Are there more irrational numbers than rational numbers, or more rational numbers than irrational numbers? Well, there are infinitely many of both, so the question doesn't make sense. It turns out, however, that the set of rational numbers is infinite in a very different way from the set of irrational numbers.
As you can see here, the rational numbers (those that can be written as fractions) can be lined up one by one and labelled 1, 2, 3, 4, etc. They form what mathematicians call a countable infinity. The same isn't true of the irrational numbers (those that cannot be written as fractions): they form an uncountably infinite set. In 1873 the mathematician Georg Cantor came up with a beautiful and elegant proof of this fact. First notice that when we put the rational numbers and the irrational numbers together we get all the real numbers: each number on the line is either rational or irrational. If the irrational numbers were countable, just as the rationals are, then the real numbers would be countable too — it's not too hard to convince yourself of that.
So let's suppose the real numbers are countable, so that we can make a list of them, for example
and so on, with every real number occurring somewhere in the infinite list. Now take the first digit after the decimal point of the first number, the second digit after the decimal point of the second number, the third digit after the decimal point of the third number, and so on, to get a new number $0.13816\dots$.
Now change each digit of this new number, for example by adding $1$. This gives the new number $0.24927\dots$. This new number is not the same as the first number on the list, because their first decimal digits are different. Neither is it the same as the second number on the list, because their second decimal digits are different. Carrying on like this shows that the new number is different from every single number on the list, and so it cannot appear anywhere in the list.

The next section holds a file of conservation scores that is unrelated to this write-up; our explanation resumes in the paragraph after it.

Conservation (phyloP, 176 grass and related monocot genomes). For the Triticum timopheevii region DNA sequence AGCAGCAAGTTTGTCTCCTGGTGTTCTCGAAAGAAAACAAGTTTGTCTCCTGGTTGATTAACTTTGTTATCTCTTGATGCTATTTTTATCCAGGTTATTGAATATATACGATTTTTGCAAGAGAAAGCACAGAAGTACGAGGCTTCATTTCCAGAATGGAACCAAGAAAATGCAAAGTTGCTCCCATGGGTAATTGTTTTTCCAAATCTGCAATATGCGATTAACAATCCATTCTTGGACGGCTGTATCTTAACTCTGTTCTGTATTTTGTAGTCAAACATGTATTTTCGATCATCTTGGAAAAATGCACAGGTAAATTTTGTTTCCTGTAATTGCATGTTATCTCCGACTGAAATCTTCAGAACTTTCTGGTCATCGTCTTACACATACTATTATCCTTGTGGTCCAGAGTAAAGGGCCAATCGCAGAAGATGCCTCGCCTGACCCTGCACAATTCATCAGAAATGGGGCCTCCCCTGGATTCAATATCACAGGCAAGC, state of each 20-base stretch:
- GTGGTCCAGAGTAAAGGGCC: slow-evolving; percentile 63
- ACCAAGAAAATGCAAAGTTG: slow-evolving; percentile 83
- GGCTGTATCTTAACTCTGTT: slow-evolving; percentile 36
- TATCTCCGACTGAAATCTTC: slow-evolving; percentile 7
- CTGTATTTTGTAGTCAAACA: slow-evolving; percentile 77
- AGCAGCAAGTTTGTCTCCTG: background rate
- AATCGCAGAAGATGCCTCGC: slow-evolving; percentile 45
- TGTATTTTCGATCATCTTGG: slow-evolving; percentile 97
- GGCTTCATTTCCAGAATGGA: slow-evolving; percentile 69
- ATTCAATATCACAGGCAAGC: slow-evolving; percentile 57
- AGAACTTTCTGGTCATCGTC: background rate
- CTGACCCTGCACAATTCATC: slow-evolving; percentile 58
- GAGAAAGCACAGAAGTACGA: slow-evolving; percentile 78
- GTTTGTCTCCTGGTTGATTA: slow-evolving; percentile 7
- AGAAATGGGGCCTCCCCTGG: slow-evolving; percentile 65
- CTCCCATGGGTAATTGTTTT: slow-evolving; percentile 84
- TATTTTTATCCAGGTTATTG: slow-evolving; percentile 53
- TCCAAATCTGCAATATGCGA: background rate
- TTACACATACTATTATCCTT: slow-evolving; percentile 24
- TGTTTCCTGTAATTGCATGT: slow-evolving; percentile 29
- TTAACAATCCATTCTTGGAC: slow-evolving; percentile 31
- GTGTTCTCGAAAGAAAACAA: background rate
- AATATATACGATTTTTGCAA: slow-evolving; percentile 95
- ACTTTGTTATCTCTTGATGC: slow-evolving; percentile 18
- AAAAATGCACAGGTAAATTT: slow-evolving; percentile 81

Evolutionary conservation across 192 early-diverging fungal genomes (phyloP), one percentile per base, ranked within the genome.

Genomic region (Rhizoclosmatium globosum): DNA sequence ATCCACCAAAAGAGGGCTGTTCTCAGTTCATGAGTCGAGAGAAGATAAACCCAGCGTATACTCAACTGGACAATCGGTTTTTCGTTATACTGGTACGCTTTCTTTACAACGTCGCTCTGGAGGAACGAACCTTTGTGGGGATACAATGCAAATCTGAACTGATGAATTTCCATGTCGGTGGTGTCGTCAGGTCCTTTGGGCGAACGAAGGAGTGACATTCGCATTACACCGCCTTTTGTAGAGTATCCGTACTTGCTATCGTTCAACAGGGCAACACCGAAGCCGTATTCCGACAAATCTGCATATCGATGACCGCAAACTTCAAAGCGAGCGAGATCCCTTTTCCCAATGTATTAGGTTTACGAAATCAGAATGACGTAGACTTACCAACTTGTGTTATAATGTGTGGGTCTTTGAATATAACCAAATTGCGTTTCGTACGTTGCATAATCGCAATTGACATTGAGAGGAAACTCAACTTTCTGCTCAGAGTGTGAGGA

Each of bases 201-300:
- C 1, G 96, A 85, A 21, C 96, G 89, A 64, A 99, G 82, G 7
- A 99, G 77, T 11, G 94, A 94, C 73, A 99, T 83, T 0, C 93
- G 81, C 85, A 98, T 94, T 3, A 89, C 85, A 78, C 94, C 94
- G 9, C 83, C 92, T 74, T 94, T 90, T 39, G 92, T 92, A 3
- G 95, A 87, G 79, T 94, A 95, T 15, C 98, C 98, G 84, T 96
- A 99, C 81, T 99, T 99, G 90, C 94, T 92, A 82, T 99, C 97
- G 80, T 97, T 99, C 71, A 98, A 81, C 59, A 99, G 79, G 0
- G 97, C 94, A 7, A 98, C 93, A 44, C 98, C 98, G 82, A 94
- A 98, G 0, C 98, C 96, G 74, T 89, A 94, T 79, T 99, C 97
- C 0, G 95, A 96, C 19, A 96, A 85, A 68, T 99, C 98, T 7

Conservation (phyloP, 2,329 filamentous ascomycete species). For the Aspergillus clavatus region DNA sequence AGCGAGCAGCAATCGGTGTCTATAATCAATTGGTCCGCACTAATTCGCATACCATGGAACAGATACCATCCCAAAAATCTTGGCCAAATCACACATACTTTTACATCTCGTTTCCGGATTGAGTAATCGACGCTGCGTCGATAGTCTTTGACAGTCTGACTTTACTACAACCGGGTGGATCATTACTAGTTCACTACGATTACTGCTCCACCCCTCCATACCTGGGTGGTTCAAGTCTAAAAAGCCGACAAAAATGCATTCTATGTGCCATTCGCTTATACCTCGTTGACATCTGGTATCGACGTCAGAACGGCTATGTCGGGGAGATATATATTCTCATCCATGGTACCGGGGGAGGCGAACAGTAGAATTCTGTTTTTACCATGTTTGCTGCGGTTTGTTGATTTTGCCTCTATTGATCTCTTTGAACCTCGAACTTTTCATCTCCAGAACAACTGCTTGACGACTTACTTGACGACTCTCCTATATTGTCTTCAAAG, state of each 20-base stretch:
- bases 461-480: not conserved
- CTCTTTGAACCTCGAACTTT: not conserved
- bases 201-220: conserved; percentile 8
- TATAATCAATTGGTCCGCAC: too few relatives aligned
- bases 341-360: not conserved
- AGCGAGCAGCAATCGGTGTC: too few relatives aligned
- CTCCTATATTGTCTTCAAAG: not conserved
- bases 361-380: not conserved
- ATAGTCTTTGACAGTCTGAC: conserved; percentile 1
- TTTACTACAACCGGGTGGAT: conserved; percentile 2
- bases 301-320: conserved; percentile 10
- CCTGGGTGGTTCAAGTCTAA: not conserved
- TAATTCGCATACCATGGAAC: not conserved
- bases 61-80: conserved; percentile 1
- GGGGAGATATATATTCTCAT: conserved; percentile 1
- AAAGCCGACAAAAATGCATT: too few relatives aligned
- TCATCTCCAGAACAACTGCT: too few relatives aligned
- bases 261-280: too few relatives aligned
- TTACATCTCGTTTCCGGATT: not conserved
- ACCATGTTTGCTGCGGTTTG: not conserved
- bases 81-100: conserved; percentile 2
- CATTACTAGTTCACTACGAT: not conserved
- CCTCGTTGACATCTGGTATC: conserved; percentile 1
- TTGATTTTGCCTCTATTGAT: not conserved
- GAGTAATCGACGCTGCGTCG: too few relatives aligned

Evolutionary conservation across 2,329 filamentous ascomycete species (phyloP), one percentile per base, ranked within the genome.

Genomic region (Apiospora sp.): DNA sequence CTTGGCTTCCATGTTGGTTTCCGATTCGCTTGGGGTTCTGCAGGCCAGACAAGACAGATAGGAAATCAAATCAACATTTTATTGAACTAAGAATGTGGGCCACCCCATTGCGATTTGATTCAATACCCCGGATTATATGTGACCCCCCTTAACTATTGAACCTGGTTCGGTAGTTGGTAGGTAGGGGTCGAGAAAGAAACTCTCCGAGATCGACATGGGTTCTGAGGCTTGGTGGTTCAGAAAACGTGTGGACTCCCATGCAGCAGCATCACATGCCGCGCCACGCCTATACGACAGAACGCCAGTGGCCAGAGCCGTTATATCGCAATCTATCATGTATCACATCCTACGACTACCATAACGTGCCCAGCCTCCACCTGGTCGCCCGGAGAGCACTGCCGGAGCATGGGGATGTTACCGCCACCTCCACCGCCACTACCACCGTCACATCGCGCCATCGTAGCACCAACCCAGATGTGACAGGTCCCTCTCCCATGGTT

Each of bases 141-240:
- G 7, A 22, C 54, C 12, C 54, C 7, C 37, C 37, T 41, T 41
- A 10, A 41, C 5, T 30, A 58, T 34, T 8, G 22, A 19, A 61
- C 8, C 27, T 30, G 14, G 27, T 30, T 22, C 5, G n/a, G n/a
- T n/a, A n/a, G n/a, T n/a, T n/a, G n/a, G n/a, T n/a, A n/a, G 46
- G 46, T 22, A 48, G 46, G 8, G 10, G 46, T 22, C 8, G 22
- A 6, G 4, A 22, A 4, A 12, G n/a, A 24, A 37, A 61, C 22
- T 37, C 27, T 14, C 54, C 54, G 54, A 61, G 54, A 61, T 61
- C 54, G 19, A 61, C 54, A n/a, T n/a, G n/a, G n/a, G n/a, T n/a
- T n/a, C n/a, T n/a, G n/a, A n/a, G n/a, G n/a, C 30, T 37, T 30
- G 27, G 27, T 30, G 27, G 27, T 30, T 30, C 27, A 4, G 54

But we started with the assumption that every real number was on the list! The only way to avoid this contradiction is to admit that the assumption that the real numbers are countable is false. And this then also implies that the irrational numbers are uncountable.
It's easy to see that an uncountable infinity is "bigger" than a countable one. An uncountable infinity can form a continuum, such as the number line, in a way that a countable infinity can't. Cantor went on to define all sorts of other infinities too, one bigger than the other, with the countable infinity at the bottom of the hierarchy. When he first published these ideas, Cantor faced strong opposition from some of his colleagues. One of them, Henri Poincaré, described Cantor's ideas as a "grave disease" and another, Leopold Kronecker, went so far as to denounce Cantor as a "scientific charlatan" and "corrupter of youth". Cantor suffered severe mental health problems which may have resulted in part from the rejection his work had met with. But we now know that his work had simply come too soon: 150 years on, Cantor's ideas form a central pillar of mathematics and many of his results can be found in standard textbooks.
To find out more about infinity, see What is infinity?
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A version of this article first appeared on the Plus website.